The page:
The 14th BRICS summit reiterated the need to collectively address global challenges and engage with more countries in the developing world. A few countries within the group consider BRICS as a tool to engage further with other Latin American and African countries as they foresee potential and believe in uniting the emerging economies against the West. The evolution of the objectives of the group from economic to political unitedness shows the changing nature of the international order. It also clarifies China and Russia's intentions in creating an anti-West grouping and increasing their influence in the South-South cooperation.  

On Ukraine, although the joint declaration at the BRICS summit called for dialogue between the warring countries, the group did not elaborate on a clear solution to end the war. The action depicts the failure of the group to address and resolve conflicts because of the China-Russia superiority.

Europe: Approving Ukraine's candidature for the EU

What happened?
On 23 June, the European Parliament adopted a resolution to grant "EU candidate status" to Ukraine and the Republic of Moldova without further delay. It also stated on providing the same to Georgia on fulfilling the priorities listed by the European Commission.

According to European Commission President Ursula von der Leyen: "Ukraine, Moldova, and Georgia share the strong and legitimate aspiration of joining the European Union. Today, we are sending them a clear signal of support in their aspirations, even as they face challenging circumstances. And we do so standing firm on our European values and standards, setting out the path they need to follow in order to join the EU."

Upon the announcement, Ukraine President Volodymyr Zelenskyy thanked the European leaders and said: "This is the greatest step towards strengthening Europe that could be taken right now, in our time, and precisely in the context of Russia's war, which is testing our ability to preserve freedom and unity." Moldovan President Maia Sandu tweeted: "strong signal of support for Moldova and our citizens."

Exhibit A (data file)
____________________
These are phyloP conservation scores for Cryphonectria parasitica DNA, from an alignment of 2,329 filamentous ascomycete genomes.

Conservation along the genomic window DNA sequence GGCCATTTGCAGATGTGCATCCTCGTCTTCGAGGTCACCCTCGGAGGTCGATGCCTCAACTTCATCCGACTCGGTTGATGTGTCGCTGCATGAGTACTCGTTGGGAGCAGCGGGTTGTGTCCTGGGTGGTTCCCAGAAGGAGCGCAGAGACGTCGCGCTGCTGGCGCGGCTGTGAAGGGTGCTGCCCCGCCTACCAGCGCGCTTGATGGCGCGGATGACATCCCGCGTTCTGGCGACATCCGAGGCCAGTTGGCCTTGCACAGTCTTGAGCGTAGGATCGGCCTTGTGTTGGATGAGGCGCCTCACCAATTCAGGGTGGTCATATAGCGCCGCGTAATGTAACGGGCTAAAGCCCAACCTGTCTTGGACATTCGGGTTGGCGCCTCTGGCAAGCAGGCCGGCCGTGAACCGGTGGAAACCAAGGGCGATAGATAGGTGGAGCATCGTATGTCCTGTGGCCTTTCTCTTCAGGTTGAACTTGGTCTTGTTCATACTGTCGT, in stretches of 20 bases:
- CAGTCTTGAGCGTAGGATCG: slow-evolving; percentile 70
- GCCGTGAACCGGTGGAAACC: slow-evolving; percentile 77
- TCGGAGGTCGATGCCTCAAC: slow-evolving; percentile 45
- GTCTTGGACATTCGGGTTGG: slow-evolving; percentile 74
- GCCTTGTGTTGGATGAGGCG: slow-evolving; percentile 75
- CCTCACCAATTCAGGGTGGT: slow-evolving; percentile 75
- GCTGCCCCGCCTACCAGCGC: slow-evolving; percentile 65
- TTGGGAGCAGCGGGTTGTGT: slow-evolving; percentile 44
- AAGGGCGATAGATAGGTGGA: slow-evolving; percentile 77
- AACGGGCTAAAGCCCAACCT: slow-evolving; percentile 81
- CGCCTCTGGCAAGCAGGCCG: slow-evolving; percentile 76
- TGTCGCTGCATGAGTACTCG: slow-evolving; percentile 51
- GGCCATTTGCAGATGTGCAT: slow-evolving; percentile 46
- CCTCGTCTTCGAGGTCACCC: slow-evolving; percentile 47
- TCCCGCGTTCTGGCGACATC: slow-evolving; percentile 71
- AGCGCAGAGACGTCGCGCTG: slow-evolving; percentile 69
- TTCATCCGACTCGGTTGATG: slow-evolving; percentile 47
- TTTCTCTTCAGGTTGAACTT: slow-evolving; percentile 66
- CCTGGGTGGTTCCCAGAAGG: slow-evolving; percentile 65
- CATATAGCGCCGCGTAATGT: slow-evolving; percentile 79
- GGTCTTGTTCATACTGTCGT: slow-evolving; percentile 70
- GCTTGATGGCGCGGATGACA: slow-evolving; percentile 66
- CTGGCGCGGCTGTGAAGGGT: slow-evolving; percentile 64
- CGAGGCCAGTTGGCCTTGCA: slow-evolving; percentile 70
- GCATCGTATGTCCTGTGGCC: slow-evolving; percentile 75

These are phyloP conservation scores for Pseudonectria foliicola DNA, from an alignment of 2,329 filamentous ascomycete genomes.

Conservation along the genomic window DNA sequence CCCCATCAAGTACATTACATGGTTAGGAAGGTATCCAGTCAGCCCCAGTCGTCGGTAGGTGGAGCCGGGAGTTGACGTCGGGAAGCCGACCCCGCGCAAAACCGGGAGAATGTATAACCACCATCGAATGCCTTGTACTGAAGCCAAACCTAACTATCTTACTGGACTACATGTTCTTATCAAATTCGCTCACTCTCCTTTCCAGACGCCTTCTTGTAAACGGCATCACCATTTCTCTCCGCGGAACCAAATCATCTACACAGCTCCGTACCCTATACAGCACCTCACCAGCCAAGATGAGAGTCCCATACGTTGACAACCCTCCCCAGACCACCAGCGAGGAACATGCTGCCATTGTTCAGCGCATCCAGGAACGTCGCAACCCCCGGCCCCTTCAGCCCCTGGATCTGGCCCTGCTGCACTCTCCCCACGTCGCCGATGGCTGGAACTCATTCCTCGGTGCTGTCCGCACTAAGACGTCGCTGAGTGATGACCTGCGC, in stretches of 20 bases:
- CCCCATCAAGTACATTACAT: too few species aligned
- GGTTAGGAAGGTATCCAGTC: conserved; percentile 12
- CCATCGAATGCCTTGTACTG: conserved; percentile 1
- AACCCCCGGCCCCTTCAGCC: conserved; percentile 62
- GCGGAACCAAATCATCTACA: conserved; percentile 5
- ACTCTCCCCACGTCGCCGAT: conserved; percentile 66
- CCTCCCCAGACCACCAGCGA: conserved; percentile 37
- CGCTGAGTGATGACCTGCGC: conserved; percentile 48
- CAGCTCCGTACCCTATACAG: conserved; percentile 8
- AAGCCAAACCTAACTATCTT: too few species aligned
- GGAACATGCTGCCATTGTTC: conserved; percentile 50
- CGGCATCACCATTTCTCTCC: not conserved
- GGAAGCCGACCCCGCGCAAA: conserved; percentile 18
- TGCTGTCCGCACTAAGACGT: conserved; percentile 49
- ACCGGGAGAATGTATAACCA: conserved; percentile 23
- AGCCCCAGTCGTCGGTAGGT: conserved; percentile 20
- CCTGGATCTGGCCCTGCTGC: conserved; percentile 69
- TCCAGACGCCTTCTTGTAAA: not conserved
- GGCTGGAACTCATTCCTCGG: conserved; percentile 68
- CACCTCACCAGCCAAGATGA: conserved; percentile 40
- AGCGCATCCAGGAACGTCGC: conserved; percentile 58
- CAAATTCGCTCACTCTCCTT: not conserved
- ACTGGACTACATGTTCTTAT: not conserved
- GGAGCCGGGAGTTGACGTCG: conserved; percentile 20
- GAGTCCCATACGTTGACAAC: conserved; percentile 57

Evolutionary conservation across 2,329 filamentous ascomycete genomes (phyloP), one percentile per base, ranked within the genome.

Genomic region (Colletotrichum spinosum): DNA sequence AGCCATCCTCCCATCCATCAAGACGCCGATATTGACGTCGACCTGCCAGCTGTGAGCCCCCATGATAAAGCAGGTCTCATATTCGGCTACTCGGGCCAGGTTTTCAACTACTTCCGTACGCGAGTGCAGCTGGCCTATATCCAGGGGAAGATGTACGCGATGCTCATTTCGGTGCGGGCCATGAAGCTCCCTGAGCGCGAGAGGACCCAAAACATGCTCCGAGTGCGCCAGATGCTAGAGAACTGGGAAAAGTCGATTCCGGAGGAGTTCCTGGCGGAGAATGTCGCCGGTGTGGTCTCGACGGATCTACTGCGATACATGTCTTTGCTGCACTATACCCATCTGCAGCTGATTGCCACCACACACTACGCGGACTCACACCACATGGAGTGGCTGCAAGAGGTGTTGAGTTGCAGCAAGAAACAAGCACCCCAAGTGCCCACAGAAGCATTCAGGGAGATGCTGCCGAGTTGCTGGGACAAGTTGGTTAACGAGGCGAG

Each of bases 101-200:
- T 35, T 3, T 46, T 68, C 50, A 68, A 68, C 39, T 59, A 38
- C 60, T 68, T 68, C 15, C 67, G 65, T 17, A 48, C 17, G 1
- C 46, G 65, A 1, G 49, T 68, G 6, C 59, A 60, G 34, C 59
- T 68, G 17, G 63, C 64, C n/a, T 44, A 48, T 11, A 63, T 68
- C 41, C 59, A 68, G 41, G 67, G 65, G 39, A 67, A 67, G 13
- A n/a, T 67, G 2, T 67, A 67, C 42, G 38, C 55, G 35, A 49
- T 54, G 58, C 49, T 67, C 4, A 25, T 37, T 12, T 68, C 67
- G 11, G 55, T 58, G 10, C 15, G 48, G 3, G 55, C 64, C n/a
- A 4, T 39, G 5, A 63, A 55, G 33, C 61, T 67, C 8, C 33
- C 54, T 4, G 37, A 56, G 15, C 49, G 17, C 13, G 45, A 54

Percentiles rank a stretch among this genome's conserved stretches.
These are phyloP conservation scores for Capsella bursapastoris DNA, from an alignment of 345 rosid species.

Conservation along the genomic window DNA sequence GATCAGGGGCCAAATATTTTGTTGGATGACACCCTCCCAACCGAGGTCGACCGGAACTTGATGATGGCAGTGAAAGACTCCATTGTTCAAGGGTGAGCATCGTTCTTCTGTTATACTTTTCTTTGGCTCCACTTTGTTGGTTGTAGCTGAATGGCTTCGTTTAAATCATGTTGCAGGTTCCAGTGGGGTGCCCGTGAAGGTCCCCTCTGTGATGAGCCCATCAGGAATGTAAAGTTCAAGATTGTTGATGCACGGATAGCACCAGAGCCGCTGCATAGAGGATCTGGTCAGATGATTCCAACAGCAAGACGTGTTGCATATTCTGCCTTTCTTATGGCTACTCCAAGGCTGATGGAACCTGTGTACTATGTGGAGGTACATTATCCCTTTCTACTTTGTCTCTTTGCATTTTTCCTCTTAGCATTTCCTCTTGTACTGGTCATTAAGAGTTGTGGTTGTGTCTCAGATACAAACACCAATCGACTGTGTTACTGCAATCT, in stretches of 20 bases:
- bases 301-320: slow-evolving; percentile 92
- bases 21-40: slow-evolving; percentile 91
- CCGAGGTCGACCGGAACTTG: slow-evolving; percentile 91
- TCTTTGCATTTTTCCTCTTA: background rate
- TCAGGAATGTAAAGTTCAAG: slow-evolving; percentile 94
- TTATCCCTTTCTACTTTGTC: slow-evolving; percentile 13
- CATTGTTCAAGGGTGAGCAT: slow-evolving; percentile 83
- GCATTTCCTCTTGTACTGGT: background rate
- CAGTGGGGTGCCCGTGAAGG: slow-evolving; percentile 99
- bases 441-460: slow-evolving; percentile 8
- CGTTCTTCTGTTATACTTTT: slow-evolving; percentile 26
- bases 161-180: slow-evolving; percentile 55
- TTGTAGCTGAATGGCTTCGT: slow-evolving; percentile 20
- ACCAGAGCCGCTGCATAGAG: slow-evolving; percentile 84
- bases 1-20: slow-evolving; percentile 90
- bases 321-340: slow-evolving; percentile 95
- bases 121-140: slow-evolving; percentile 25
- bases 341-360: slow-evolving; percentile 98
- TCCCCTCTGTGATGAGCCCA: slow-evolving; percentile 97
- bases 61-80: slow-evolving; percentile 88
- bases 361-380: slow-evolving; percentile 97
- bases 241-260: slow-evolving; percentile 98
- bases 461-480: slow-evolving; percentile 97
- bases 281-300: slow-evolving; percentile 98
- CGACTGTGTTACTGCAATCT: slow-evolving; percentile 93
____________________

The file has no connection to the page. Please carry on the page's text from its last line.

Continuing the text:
On 24 June, Russia's Foreign Minister Sergey Lavrov said: "The EU is not a political bloc like the North Atlantic Treaty Organization. The development of its relations with any willing countries does not create threats or risks for us."

What is the background?
First, Ukraine's request to be a part of the EU. Through the candidate status, the EU will now be involved in the rule of law, economic, political decisions of Ukraine. However, the candidacy status is not sufficient to prevent a future invasion. The upcoming accession process of the EU involves Ukraine adopting the laws and regulations of the EU which are viewed as "powerful policy tools." Post the integration of laws, the EU council and parliament will ratify the treaty of accession.